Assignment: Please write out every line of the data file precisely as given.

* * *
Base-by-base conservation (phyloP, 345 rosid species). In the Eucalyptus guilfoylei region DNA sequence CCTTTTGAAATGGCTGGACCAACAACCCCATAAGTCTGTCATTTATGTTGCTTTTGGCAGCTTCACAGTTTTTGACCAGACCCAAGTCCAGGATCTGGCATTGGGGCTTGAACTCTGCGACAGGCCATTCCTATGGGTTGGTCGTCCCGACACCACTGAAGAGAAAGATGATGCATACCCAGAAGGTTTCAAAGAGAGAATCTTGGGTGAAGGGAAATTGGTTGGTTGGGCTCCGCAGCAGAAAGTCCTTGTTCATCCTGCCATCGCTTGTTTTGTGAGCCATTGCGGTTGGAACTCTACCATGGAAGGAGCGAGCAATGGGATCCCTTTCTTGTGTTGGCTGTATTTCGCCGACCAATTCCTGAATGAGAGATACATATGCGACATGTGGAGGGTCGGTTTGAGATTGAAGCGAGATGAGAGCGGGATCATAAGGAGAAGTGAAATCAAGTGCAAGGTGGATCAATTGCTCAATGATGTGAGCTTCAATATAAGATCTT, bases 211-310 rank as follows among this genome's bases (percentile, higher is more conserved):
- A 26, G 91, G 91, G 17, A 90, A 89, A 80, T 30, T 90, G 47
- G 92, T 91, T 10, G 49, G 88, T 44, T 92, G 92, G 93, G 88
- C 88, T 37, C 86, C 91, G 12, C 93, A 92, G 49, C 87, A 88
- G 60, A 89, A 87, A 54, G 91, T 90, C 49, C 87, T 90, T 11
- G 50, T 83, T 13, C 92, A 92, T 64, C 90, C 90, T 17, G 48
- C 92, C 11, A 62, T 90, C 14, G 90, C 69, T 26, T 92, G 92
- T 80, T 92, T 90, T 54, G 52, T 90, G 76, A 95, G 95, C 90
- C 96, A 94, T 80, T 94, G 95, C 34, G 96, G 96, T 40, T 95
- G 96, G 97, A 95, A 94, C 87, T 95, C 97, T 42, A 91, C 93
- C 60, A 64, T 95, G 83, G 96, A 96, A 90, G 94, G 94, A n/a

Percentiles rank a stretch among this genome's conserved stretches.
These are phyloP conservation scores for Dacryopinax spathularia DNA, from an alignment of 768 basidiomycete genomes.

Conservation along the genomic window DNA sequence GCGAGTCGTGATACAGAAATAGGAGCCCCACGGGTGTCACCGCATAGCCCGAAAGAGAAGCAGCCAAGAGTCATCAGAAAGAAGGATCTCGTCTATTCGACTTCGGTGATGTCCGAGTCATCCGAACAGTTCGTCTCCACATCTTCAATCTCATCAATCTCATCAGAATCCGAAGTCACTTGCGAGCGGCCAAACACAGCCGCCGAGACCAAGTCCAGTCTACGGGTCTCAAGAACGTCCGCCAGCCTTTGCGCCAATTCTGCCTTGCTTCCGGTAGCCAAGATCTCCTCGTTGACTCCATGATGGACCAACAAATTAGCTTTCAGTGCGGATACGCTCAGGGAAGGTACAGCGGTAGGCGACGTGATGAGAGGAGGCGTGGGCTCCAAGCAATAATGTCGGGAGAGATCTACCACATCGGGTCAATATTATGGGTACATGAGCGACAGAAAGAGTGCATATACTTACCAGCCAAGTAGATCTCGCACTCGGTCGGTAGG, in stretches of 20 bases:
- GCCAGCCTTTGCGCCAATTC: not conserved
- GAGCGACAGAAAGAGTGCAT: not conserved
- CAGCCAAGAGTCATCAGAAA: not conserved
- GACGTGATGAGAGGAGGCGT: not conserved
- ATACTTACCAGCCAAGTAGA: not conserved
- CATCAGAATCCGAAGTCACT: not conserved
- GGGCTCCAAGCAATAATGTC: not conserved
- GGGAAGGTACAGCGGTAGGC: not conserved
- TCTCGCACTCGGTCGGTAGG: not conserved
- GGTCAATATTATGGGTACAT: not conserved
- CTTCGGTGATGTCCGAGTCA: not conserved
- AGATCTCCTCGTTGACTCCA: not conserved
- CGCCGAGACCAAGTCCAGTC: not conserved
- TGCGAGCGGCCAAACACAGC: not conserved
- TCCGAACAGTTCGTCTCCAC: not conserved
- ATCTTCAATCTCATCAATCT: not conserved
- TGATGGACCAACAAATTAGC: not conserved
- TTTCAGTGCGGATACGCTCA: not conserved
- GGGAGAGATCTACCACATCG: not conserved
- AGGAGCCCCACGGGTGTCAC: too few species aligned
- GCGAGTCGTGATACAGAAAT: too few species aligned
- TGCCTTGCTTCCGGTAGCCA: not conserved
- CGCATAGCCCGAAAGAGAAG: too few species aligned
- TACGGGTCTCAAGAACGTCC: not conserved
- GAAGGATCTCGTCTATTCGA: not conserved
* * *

Base-by-base conservation (phyloP, 345 rosid species). In the Eucalyptus guilfoylei region DNA sequence CCTTTTGAAATGGCTGGACCAACAACCCCATAAGTCTGTCATTTATGTTGCTTTTGGCAGCTTCACAGTTTTTGACCAGACCCAAGTCCAGGATCTGGCATTGGGGCTTGAACTCTGCGACAGGCCATTCCTATGGGTTGGTCGTCCCGACACCACTGAAGAGAAAGATGATGCATACCCAGAAGGTTTCAAAGAGAGAATCTTGGGTGAAGGGAAATTGGTTGGTTGGGCTCCGCAGCAGAAAGTCCTTGTTCATCCTGCCATCGCTTGTTTTGTGAGCCATTGCGGTTGGAACTCTACCATGGAAGGAGCGAGCAATGGGATCCCTTTCTTGTGTTGGCTGTATTTCGCCGACCAATTCCTGAATGAGAGATACATATGCGACATGTGGAGGGTCGGTTTGAGATTGAAGCGAGATGAGAGCGGGATCATAAGGAGAAGTGAAATCAAGTGCAAGGTGGATCAATTGCTCAATGATGTGAGCTTCAATATAAGATCTT, bases 211-310 rank as follows among this genome's bases (percentile, higher is more conserved):
- A 26, G 91, G 91, G 17, A 90, A 89, A 80, T 30, T 90, G 47
- G 92, T 91, T 10, G 49, G 88, T 44, T 92, G 92, G 93, G 88
- C 88, T 37, C 86, C 91, G 12, C 93, A 92, G 49, C 87, A 88
- G 60, A 89, A 87, A 54, G 91, T 90, C 49, C 87, T 90, T 11
- G 50, T 83, T 13, C 92, A 92, T 64, C 90, C 90, T 17, G 48
- C 92, C 11, A 62, T 90, C 14, G 90, C 69, T 26, T 92, G 92
- T 80, T 92, T 90, T 54, G 52, T 90, G 76, A 95, G 95, C 90
- C 96, A 94, T 80, T 94, G 95, C 34, G 96, G 96, T 40, T 95
- G 96, G 97, A 95, A 94, C 87, T 95, C 97, T 42, A 91, C 93
- C 60, A 64, T 95, G 83, G 96, A 96, A 90, G 94, G 94, A n/a

Percentiles rank a stretch among this genome's conserved stretches.
These are phyloP conservation scores for Dacryopinax spathularia DNA, from an alignment of 768 basidiomycete genomes.

Conservation along the genomic window DNA sequence GCGAGTCGTGATACAGAAATAGGAGCCCCACGGGTGTCACCGCATAGCCCGAAAGAGAAGCAGCCAAGAGTCATCAGAAAGAAGGATCTCGTCTATTCGACTTCGGTGATGTCCGAGTCATCCGAACAGTTCGTCTCCACATCTTCAATCTCATCAATCTCATCAGAATCCGAAGTCACTTGCGAGCGGCCAAACACAGCCGCCGAGACCAAGTCCAGTCTACGGGTCTCAAGAACGTCCGCCAGCCTTTGCGCCAATTCTGCCTTGCTTCCGGTAGCCAAGATCTCCTCGTTGACTCCATGATGGACCAACAAATTAGCTTTCAGTGCGGATACGCTCAGGGAAGGTACAGCGGTAGGCGACGTGATGAGAGGAGGCGTGGGCTCCAAGCAATAATGTCGGGAGAGATCTACCACATCGGGTCAATATTATGGGTACATGAGCGACAGAAAGAGTGCATATACTTACCAGCCAAGTAGATCTCGCACTCGGTCGGTAGG, in stretches of 20 bases:
- GCCAGCCTTTGCGCCAATTC: not conserved
- GAGCGACAGAAAGAGTGCAT: not conserved
- CAGCCAAGAGTCATCAGAAA: not conserved
- GACGTGATGAGAGGAGGCGT: not conserved
- ATACTTACCAGCCAAGTAGA: not conserved
- CATCAGAATCCGAAGTCACT: not conserved
- GGGCTCCAAGCAATAATGTC: not conserved
- GGGAAGGTACAGCGGTAGGC: not conserved
- TCTCGCACTCGGTCGGTAGG: not conserved
- GGTCAATATTATGGGTACAT: not conserved
- CTTCGGTGATGTCCGAGTCA: not conserved
- AGATCTCCTCGTTGACTCCA: not conserved
- CGCCGAGACCAAGTCCAGTC: not conserved
- TGCGAGCGGCCAAACACAGC: not conserved
- TCCGAACAGTTCGTCTCCAC: not conserved
- ATCTTCAATCTCATCAATCT: not conserved
- TGATGGACCAACAAATTAGC: not conserved
- TTTCAGTGCGGATACGCTCA: not conserved
- GGGAGAGATCTACCACATCG: not conserved
- AGGAGCCCCACGGGTGTCAC: too few species aligned
- GCGAGTCGTGATACAGAAAT: too few species aligned
- TGCCTTGCTTCCGGTAGCCA: not conserved
- CGCATAGCCCGAAAGAGAAG: too few species aligned
- TACGGGTCTCAAGAACGTCC: not conserved
- GAAGGATCTCGTCTATTCGA: not conserved